In Song of the Thin Man (1947) there is a scene where Nick and Nora get into a 1947 DeSoto Skyview taxicab, are seen driving down the street in a 1937 DeSoto taxi, and arrive at their destination in the 47. Obviously they spliced in some stock footage to save money.

 

The Long Long Trailer features a 1953 Mercury convertible as tow car, in a scene driving up a mountain it turns into a Lincoln with some of the trim painted over to make it look like a Mercury. I guess the Merc wouldn't pull the 35 foot trailer up the mountain. I don't know why they didn't just use the Lincoln to start with.

 

There is a chase scene at the beginning of Thunder Road where a 49 Ford changes back and forth from a gray 2 door to a black 4 door.

 

There was a movie about John Dillinger made not long ago, in which a police car turned from a 1934 Ford to a 1934 Chevrolet and back again.

 

No doubt the real gone movie/car fan could come up with endless examples.

 

One more, in the TV show Nichols James Garner rides a 1912 Harley Davidson except for stunt scenes when they used a late model Husquvarna dirt bike disguised as a 1912 Harley. The stunt bike has a rifle scabbard on the front fork to disguise it.

Edited by Rusty_OToole (see edit history)
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In the movie 'The Day The Earth Stood Still' the two main characters ride in a taxi that morphs between a '49 Dodge and a '50 Plymouth several times.

 

The main character in '99 River Street' is a cab driver.  The first scene shows a Plymouth P-15 cab (1946-49) and the rest of the movie has '52 Plymouths.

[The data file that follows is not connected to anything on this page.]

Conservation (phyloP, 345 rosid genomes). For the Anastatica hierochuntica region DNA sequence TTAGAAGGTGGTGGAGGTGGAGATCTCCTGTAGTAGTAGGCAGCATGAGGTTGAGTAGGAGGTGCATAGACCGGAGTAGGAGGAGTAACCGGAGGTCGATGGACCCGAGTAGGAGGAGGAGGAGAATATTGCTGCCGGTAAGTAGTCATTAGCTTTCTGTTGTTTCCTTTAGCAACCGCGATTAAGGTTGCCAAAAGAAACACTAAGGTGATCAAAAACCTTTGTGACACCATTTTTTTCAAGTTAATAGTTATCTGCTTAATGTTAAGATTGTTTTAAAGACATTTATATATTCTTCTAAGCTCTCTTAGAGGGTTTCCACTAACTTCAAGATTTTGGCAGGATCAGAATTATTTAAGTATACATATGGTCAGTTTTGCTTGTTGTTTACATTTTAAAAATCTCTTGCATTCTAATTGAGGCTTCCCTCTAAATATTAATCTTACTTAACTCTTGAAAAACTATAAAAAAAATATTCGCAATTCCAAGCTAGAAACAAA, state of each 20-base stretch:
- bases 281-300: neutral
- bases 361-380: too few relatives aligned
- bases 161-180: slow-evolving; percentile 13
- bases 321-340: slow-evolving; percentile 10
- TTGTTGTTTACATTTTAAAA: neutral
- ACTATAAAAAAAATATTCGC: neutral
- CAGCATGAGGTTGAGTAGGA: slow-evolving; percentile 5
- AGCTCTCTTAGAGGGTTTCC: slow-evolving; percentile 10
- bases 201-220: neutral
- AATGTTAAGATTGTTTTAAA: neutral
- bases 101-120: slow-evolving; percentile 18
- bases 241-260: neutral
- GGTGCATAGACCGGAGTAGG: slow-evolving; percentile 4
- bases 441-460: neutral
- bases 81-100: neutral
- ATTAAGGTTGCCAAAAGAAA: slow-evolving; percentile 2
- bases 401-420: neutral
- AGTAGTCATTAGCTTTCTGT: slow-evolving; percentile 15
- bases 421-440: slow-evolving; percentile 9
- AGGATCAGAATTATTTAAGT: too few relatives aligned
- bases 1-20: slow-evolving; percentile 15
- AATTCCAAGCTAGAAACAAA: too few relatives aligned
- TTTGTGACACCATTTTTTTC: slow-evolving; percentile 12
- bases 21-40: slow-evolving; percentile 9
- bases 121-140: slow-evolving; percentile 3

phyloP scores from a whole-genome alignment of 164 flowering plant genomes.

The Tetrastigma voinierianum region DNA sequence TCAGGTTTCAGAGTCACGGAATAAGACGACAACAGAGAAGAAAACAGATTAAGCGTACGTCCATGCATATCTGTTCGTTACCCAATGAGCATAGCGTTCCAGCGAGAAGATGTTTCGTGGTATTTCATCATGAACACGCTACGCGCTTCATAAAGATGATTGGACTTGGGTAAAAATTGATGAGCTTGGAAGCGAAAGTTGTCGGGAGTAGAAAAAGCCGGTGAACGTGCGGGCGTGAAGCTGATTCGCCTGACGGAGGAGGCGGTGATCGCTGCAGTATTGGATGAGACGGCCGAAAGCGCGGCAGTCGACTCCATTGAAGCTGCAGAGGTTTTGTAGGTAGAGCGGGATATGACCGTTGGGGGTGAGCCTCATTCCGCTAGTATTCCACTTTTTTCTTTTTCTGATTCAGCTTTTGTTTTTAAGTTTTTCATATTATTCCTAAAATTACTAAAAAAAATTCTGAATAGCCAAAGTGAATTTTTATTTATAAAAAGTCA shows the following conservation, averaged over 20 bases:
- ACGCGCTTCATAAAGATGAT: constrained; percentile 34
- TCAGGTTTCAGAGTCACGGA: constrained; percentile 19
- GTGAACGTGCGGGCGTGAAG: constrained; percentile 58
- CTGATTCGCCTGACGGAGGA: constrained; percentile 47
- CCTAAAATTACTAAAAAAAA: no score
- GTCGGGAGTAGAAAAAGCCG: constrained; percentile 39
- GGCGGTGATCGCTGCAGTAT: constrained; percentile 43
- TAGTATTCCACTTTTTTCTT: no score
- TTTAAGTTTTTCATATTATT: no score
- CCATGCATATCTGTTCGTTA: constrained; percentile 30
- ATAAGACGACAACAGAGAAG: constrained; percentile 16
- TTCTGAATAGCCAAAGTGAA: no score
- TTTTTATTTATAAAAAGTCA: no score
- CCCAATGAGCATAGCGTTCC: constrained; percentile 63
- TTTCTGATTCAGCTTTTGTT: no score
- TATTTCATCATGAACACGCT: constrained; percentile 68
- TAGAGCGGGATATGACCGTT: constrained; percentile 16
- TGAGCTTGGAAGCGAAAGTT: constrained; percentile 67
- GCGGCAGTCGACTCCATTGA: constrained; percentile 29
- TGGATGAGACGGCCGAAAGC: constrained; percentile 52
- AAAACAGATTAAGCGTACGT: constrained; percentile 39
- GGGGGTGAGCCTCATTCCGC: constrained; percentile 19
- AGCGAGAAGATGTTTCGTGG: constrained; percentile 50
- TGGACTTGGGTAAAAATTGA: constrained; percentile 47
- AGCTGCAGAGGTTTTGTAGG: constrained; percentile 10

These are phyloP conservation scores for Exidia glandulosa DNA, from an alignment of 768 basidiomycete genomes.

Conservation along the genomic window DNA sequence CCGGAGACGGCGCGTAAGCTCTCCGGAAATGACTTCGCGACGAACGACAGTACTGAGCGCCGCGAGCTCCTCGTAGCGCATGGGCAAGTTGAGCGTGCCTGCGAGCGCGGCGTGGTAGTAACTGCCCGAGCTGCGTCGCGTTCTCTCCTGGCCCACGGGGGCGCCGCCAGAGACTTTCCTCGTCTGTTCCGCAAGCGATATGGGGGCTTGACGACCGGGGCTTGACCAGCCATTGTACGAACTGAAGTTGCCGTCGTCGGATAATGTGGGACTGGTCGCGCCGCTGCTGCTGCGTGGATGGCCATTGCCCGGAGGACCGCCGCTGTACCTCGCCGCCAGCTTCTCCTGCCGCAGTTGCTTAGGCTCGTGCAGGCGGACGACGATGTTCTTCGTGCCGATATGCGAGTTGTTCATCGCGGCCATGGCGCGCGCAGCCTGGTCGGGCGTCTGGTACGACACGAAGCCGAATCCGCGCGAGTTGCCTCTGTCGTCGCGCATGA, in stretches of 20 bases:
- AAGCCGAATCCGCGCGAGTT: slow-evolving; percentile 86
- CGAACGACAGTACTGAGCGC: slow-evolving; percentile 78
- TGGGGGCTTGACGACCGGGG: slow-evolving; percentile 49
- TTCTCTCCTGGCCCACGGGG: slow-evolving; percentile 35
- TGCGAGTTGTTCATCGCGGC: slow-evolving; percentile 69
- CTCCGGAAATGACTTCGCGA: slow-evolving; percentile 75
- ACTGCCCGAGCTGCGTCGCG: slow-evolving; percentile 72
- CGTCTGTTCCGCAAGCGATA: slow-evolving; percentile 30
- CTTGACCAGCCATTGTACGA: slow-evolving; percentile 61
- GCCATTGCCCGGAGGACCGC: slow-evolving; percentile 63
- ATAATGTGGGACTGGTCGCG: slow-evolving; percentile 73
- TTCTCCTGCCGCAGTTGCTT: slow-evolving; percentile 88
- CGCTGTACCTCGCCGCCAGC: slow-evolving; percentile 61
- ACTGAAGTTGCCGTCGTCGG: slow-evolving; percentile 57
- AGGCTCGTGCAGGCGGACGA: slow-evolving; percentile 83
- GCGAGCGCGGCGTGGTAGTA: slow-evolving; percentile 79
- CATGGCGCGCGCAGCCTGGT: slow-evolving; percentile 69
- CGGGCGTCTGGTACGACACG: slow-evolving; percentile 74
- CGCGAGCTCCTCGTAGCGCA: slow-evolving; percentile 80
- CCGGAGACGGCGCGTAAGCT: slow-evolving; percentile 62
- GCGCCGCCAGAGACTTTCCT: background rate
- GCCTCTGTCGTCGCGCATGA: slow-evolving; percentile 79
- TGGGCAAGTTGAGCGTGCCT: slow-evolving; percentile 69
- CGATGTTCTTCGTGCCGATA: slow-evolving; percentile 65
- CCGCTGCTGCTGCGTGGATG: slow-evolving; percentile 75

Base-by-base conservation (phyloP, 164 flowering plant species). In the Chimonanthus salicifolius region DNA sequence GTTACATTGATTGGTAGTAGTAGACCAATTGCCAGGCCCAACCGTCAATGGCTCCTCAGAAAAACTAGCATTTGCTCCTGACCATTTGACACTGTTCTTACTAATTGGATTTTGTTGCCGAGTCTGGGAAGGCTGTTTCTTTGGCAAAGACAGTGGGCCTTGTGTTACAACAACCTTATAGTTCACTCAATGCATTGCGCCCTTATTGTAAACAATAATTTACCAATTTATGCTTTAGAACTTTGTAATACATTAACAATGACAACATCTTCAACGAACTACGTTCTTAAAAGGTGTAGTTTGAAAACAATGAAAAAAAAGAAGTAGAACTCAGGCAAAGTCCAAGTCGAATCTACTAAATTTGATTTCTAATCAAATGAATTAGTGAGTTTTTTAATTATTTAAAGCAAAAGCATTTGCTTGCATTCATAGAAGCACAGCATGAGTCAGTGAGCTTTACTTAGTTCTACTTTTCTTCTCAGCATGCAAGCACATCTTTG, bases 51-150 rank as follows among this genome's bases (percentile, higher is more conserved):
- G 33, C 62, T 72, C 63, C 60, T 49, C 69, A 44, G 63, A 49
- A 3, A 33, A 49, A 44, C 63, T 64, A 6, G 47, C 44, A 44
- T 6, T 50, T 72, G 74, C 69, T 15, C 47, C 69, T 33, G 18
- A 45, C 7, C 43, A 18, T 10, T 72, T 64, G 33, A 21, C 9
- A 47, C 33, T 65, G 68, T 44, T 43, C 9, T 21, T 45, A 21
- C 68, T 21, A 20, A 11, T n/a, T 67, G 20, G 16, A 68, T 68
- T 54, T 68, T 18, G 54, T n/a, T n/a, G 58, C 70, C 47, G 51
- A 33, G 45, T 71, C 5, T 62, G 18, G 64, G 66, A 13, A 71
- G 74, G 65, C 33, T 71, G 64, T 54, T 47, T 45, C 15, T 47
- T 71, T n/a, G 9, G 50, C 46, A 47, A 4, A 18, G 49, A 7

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Like many movies, the 55 Chev in American Graffiti was really a gaggle of different cars including a cutaway for interior shots. What is different is that the same car(s) were used for Two Lane Blacktop. I *think* the GTO was actually a Judge with some of the trim removed but had the unobtanium cassette deck.

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I'm glad to see this thread.  My wife does not like to go to movies with me because of this kind of stuff, which I can't help but point out.

Stuff like vapor trails in the sky and car tire tracks in westerns dirt roads.  I remember a 30's gangster film where the armoured car was a 56 Chevy

truck.   I guess it's guy thing, but it ruins a movie for me.   My wife says it ruins it for her too.

11 hours ago, John S. said:

 There was a movie  " Palm Springs Weekend ", with Robert Conrad, Connie Stevens, and Ty Harden. Throughout the film Ty Harden drives around in a 1957 Mercury convertible. In the final scene, Robert Conrad chases and runs Ty Harden off the road flipping the Merc. The Mercury that was used for the scene was a 1954 Mercury conv.  They do it all the time. 

  I picked that out too.  How much money could they have saved using a red 54 Mercury instead of a red 57 Mercury?  (Actually I thought it was a red 57 Ford

  convertible.)